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Some Inmates Cannot Be Helped
A prison psychiatrist names John who recently moved to California with his wife planned to set up a private practice upon his arrival. Private practices however gratification one can get it can be all-consuming. In the need for cash flow, he got a job at a men’s prison which he found to be much easier. At a prison there are guard towers everywhere and several armed guards, the prison’s compound is fenced by a 20-foot chain-link fences with a coiled razor on top. There is an electric wire between the two fences to ensure that nobody gets out.
Before he gets to work he gets ‘em “pads” which is a garage-door-opener that is specific to his office. This is for safety precautions in the event that an inmate makes at attempt to assault me, hitting the pads alerts officials of the danger and about 15 custody officers will be there to assist in moments. He confirms that he is probably only used in twice in 20 years. Due to the sensitivity, he has occasionally hit it without intending to do so which results in having to buy the officers doughnuts.
In a day he can see about 8 to 12 inmates who come to his office every 30 to 45 minutes; a custody official will make an announcement on the PA for each inmate to come to my office. The inmate is then patted down to make sure they have no weapons on their person. He then meets them at the door and most of them the time the consultations are friendly 80% of the time. Some of the inmates will try to feign mental illness in order to avoid being transferred to a prison out of state to Arizona, Mississippi, etc. The inmates could also be gang members and they would like to do free time and easy time and would like to avoid dangerous situations. Some inmates are so determined to stay within the confides of the mental-health program, they will go so far as to scratch their wrists, claim to have chronic pain; depression and or claim to be having hallucinations.
Inmates have a tendency to lean on typical accusatory terms like “You’re just as bad as the cops” all in an attempt to get the medication that they want, which could either be inappropriate and or addictive, whilst some of the other inmates are antisocial, a young man he met with the other day who had little guilt or remorse and was proud of his toughness and how people were afraid of him. The psychiatrist is of the opinion that these guys are in actual fact struggling with dealing with the consequences of their impulsive behavior. They only have to deal with their emotions because they were caught.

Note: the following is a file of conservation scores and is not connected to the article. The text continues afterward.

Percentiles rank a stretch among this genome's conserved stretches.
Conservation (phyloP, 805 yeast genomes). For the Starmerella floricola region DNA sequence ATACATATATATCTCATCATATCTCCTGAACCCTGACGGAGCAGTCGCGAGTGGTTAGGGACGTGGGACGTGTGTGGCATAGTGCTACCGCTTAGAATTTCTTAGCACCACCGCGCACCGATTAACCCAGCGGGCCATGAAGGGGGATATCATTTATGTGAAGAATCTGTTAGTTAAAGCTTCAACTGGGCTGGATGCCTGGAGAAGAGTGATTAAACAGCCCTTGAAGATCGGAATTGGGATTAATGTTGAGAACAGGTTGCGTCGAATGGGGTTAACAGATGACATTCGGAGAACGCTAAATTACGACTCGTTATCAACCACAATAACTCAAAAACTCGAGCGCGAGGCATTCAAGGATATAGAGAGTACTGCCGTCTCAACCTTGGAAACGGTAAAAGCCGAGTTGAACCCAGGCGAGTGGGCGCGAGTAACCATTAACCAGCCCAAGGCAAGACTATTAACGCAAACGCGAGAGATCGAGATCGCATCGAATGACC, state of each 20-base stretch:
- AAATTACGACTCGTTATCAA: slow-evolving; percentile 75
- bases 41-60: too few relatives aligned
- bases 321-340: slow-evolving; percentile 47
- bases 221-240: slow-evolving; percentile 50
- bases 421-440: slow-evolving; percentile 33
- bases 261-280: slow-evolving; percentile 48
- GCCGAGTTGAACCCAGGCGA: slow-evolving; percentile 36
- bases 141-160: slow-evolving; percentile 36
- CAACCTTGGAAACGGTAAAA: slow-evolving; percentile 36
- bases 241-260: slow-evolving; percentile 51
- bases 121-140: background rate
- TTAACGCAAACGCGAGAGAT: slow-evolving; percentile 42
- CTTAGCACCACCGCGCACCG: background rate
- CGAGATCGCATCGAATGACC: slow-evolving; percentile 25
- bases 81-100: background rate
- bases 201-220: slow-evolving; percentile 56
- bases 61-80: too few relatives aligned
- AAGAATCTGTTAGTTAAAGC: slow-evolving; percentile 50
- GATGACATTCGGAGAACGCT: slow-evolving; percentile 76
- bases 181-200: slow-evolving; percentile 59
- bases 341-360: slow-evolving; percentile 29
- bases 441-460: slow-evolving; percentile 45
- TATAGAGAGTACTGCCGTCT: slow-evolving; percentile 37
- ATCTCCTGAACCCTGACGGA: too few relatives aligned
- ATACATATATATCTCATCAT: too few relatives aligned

He is very hesitant to write off anybody, he believes that he would rather be swept up in a lie in order to not make sure nothing is missed. To avoid making mistakes it is better to act cautiously. Usually he will ask a cell-custody officer on their observations of an inmate’s behavior which can then give him an insight on how depressed the inmate could be. As prison psychiatrists they spend a lot of their time assisting inmates deal with their feeling and teaching them the right ways to deal with their anger. Usually inmates can fly into a rage, whilst yelling profanity or they hit a guard or an inmate. They have a task of teaching inmates the basics like impulse control, learning how to delay gratification, basically things they would have learned as a kid like how not hit someone when they are angry.
The clients he is most able to help are those that are struggling with depression, anxiety, or psychiatric disorders like bipolar disorder or schizophrenia. Most inmates who suffer such levels of depression are those who are struggling with dealing with disappointing their families. In most cases these inmates have previously had drug or alcohol problems and once the drugs and alcohol are out of their system they feel remorse. In most cases these are the inmates they can make the most difference with, particularly with the use of medical and brief psychotherapy and counseling.
Prison only makes difficulties that an inmate felt before prison worse particularly because they will be having trouble with coping and dealing with the rules in prison. Being away from their families only adds to the difficulties and further to that not having anybody to open up to. There has been an inmate who successfully committed suicide, he had been convicted of killing his wife who had been cheating on him. It took him twenty years for him to come realization that he was wrong and had no right to kill her. His failure to forgive himself lead to him killing himself. As a psychiatrist you must be prepared to lose a life just like a doctor is bound to lose a patient.Long term inmates who had been in prison for a long time have taught him four things on what they do to survive:
- They have to exercise regularly;
- They have to read;
- They learn a new language(inmates have found it helpful to develop a spiritual program); and
- Having friends (most prisons have cliques like blacks hang with blacks and whites hang with whites, etc).
These four survival tips could be extended to the prison staff as the environment is naturally negative and oppressive. The psychiatrist, John tries to be realistic and helps each person as much as he can by not alienating them even if they can’t be helped. One of the questions he likes to ask his patients is if they feel like they have anyone who loves them in their lives. In most circumstances the inmates look at him like he is crazy for thinking that love exists. He also believes that one in five inmates had a good family that loves him, people who care and they feel terrible about letting them down so they are motivated to change their life.
For more information about mental illness